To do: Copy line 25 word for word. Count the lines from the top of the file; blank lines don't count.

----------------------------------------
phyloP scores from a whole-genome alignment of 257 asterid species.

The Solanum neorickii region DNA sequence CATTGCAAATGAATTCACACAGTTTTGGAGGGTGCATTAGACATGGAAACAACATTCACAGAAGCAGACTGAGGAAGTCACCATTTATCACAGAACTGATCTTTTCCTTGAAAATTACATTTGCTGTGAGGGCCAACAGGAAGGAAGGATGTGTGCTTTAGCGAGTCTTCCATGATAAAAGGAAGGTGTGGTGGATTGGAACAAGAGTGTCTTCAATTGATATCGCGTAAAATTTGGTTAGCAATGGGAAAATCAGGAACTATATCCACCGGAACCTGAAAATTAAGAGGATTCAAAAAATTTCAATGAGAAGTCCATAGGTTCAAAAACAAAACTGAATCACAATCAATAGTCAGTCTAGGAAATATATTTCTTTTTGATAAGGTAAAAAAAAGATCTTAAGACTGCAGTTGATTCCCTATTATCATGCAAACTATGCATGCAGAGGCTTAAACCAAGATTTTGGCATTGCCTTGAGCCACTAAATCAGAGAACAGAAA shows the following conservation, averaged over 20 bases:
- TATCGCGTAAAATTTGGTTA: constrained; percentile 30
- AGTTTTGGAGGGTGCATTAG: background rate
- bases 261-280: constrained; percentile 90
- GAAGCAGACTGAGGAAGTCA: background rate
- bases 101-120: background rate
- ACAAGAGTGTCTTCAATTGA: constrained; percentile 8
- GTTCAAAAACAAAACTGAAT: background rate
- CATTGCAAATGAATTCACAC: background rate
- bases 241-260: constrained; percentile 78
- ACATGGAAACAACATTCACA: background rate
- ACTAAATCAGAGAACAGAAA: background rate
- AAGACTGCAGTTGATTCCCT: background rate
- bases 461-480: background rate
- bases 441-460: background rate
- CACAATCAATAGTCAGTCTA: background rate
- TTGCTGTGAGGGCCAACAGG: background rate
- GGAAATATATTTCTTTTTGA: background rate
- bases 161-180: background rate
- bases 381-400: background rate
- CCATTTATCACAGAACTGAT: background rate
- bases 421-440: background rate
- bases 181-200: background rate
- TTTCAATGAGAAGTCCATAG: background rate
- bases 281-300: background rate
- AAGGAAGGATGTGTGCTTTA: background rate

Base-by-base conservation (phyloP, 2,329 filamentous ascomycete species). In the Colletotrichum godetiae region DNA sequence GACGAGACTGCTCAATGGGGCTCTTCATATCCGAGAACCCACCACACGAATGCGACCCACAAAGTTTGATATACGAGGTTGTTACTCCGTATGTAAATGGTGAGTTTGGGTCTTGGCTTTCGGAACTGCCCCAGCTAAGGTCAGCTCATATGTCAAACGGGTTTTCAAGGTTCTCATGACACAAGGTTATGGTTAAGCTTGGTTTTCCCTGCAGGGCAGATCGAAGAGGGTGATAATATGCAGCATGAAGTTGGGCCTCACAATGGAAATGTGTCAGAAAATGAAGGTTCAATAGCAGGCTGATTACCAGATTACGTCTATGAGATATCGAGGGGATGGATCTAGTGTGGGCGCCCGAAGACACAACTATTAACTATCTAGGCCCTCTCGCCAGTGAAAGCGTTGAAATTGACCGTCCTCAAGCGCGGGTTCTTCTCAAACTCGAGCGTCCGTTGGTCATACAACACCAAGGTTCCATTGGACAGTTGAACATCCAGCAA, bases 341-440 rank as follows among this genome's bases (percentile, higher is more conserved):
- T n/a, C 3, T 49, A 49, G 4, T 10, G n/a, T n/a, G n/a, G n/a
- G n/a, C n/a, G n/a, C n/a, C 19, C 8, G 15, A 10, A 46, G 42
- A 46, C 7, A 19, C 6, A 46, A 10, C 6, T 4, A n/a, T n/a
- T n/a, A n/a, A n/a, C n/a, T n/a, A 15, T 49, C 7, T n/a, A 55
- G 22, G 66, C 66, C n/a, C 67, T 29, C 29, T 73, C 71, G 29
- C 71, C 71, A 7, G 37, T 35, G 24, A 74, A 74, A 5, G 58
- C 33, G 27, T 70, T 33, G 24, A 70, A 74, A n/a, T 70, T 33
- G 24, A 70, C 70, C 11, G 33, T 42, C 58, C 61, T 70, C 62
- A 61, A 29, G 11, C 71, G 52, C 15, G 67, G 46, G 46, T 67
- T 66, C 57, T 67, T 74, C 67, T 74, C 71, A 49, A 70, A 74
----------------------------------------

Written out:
- TTTCAATGAGAAGTCCATAG: background rate